CHRIST IN WINTER: Reflections on Faith for the Years of Winter… ©
I soloed at our new super market yesterday. No, I was not part of a Hallelujah Chorus flash mob. It’s just that I went by myself. I have been there with Helen, but then I only had to push the cart, one of those big long freight car carts. This time I had to find only a few small items, so I was pushing a little caboose cart, the kind that is really just a shopping basket on wheels.
I was dressed in my usual summer way—floppy white hat, t-shirt proclaiming the virtues of pickleball, shorts displaying the virtues of skinny legs. All the people who worked there--from the manager who looks a lot like “the most interesting man in the world” in those TV commercials, to the middle-aged stockers to the young women who are always going somewhere in a hurry—were suspiciously solicitous of my health and my hunting skills. I was not surprised. An old man in a floppy hat, pushing a caboose cart and alternately looking from a small piece of paper to the signs above the aisles, none of which ever mentions lemon juice, is bound to invoke concern. What am I supposed to do if he dies right here?
I appreciated the concern and attention. I was not about to mention the lemon juice problem, though. My geographical disorientation would only confirm their assumption that I was an escapee from the dementia ward and cause them to call the little men in the white coats, which is supposed to be “the men in the little white coats,” but everyone always says “the little men in the white coats.” [When you’re old and on a solo flight, you get a bit paranoid.]
I did not appreciate the most interesting manager in the world, though, for his concern was of the dismissive sort. “How are you, young man?” I am not a young man. I don’t look like a young man. He would not address a young man that way. He was saying, “Old men are not acceptable, so we’ll pretend you’re a young man.” That was not what he intended, of course, but it is what that really means.
Old men, and old women, are acceptable. So are teenagers. That’s why young people and old people are so often in collusion; both are treated by others as unacceptable because of their age. Oldsters and youngsters understand and sympathize with each other because of their shared unacceptability.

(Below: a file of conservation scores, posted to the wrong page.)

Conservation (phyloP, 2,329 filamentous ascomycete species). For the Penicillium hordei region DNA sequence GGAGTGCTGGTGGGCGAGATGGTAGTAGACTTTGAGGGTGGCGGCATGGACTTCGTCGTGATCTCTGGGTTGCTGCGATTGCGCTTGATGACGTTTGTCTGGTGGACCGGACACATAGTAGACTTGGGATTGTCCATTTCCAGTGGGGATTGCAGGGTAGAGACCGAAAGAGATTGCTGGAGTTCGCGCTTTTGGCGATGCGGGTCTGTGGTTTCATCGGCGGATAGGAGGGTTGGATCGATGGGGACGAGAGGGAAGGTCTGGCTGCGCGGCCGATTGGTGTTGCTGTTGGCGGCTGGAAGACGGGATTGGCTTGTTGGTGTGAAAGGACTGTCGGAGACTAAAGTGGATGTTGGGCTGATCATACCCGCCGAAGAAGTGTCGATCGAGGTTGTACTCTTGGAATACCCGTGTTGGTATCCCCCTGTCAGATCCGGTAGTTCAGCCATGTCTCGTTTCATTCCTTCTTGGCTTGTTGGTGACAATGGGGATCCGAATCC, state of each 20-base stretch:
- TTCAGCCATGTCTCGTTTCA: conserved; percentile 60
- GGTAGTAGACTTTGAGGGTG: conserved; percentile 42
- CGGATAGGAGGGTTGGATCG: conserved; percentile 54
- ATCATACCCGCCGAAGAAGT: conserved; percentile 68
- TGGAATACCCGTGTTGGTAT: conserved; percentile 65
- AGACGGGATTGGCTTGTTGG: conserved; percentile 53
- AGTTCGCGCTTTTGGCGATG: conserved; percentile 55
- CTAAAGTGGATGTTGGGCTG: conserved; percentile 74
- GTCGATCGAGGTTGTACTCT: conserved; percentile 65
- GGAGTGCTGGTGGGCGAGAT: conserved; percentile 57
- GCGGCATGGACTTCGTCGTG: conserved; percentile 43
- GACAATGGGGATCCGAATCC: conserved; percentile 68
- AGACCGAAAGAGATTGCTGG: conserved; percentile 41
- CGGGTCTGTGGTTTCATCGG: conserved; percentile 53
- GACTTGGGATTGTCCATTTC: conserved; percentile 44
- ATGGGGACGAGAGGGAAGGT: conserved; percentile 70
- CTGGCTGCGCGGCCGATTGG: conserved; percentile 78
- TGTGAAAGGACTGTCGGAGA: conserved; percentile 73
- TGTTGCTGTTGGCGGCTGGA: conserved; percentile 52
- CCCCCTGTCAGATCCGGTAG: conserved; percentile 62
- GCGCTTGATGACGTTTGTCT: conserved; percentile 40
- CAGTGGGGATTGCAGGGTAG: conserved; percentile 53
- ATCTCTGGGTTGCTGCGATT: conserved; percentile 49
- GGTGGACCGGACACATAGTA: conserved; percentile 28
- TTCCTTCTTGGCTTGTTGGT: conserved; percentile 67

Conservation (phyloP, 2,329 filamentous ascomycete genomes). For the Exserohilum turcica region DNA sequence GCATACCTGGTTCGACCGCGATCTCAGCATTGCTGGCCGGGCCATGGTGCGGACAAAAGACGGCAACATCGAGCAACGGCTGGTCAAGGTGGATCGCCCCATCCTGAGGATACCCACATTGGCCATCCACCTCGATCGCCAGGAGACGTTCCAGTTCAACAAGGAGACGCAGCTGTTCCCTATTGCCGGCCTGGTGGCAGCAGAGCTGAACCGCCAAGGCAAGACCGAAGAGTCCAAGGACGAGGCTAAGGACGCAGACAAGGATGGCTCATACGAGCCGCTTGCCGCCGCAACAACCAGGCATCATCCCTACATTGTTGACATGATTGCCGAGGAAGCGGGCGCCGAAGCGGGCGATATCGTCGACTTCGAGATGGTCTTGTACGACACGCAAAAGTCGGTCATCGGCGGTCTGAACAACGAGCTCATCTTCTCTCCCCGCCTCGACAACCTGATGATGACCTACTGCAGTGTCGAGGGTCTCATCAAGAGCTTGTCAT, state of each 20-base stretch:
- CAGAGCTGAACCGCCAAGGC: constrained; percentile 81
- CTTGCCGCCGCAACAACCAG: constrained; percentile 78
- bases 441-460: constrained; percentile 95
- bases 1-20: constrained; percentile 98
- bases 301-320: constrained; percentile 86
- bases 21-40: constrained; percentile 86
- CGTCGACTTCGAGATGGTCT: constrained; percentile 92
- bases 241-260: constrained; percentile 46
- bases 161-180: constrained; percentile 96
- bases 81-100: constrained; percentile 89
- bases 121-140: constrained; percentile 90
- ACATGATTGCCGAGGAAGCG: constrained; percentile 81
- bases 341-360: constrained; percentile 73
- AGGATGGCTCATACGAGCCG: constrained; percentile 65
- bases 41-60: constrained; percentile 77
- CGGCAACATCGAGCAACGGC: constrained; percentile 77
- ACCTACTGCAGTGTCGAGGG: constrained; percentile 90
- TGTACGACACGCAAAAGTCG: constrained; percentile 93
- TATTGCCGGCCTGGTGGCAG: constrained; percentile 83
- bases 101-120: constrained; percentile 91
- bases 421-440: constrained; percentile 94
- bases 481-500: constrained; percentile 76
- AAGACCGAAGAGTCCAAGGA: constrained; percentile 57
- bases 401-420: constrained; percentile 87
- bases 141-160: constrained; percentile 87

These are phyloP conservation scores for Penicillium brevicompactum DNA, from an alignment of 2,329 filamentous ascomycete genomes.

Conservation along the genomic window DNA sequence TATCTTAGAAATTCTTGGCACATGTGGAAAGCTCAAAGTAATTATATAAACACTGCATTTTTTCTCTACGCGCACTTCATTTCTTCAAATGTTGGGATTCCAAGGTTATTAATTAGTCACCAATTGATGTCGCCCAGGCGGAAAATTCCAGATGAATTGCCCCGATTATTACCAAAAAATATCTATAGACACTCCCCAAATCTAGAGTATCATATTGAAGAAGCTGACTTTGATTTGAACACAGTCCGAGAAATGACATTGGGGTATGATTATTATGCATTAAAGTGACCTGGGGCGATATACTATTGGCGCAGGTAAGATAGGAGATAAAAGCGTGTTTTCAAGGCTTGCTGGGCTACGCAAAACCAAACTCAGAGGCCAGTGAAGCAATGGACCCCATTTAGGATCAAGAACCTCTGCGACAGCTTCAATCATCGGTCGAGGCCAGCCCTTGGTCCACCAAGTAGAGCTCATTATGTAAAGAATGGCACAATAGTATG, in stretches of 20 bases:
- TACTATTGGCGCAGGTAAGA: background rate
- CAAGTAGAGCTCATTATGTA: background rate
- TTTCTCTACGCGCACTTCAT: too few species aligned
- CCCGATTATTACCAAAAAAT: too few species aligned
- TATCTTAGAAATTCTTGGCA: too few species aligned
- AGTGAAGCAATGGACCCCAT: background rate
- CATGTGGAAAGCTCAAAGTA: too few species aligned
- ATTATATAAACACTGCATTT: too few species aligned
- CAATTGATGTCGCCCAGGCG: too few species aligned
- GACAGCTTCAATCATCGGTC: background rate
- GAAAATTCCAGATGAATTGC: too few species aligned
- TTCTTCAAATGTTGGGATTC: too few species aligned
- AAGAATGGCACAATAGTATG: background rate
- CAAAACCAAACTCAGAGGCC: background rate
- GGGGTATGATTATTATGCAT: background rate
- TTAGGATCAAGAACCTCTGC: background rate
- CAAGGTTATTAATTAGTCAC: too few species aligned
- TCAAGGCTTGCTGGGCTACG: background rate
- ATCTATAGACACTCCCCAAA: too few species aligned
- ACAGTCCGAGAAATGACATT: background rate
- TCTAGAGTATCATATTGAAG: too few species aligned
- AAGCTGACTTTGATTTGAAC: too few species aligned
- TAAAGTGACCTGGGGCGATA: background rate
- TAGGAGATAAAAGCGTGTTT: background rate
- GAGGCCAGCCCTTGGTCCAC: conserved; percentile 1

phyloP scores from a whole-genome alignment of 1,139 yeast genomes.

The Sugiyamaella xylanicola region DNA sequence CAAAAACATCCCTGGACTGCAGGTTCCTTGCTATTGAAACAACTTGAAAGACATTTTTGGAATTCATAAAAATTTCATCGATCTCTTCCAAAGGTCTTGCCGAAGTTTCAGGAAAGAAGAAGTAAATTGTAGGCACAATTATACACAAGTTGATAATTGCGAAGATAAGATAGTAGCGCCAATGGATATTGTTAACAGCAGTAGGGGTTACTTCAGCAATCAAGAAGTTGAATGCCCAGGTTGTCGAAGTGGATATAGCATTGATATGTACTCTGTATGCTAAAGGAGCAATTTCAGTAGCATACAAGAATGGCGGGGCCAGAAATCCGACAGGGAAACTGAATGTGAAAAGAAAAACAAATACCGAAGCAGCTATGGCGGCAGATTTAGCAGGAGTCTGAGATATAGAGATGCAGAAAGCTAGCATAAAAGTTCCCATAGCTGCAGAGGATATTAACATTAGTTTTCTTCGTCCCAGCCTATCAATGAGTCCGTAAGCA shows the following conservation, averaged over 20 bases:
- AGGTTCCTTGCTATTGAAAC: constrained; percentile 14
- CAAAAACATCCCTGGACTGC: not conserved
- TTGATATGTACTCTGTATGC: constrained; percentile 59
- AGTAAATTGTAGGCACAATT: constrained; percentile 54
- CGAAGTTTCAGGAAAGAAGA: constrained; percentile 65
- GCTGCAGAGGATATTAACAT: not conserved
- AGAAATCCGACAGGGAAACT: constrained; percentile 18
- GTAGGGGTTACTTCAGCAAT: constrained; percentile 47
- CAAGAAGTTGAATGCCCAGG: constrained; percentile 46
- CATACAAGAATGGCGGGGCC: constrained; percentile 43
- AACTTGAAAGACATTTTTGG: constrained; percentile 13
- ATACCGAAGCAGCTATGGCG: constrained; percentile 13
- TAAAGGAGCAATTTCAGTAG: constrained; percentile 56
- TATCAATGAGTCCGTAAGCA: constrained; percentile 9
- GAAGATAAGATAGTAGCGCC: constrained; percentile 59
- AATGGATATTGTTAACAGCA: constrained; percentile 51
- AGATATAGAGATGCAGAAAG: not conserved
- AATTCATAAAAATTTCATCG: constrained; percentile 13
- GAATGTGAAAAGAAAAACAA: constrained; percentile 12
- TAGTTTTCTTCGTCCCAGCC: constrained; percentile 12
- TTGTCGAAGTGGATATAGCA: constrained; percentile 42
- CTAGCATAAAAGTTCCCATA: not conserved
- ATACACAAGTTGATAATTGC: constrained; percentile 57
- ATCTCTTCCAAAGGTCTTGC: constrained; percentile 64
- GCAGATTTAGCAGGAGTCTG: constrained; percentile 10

The point, though, is that you are acceptable, regardless. Your actions may not be acceptable. If you bonk someone on the head and grab her purse or cheat on a mortgage and put a family on the street, that is not acceptable. But it’s not because you are white or black or gay or straight or Sottish or Mexican or young or old or rich or poor, it’s because you’re a jerk.
This is the good news: God accepts you and loves you as you are. So stop being a jerk. You don’t have to take someone else’s money or sex or home or dignity to prove that you are superior and thus acceptable. You’re even better than acceptable, you are accepted. Just as you are.
John Robert McFarland
The picture is of the Pine Mountain ski jump in Iron Mountain, MI, the highest man-made ski jump in the world. I started this blog several years ago, when we followed the grandchildren to the “place of winter,” Iron Mountain, in Michigan’s Upper Peninsula [The UP]. I put that in the sub-title, Reflections on Faith from a Place of Winter for the Years of Winter, where life is defined by winter even in the summer! [This phrase is explained in the post for March 20, 2014.] The grandchildren, though, are grown up, so in May, 2015 we moved “home,” to Bloomington, IN, where we met and married. It’s not a “place of winter,” but we are still in winter years of the life cycle, so I am still trying to understand what it means to be a follower of Christ in winter. I have a picture that is more appropriate now for Indiana, boys playing basketball in winter snow, but I have not yet figured out how to replace the ski jump picture with the basketball picture.
I tweet as yooper1721.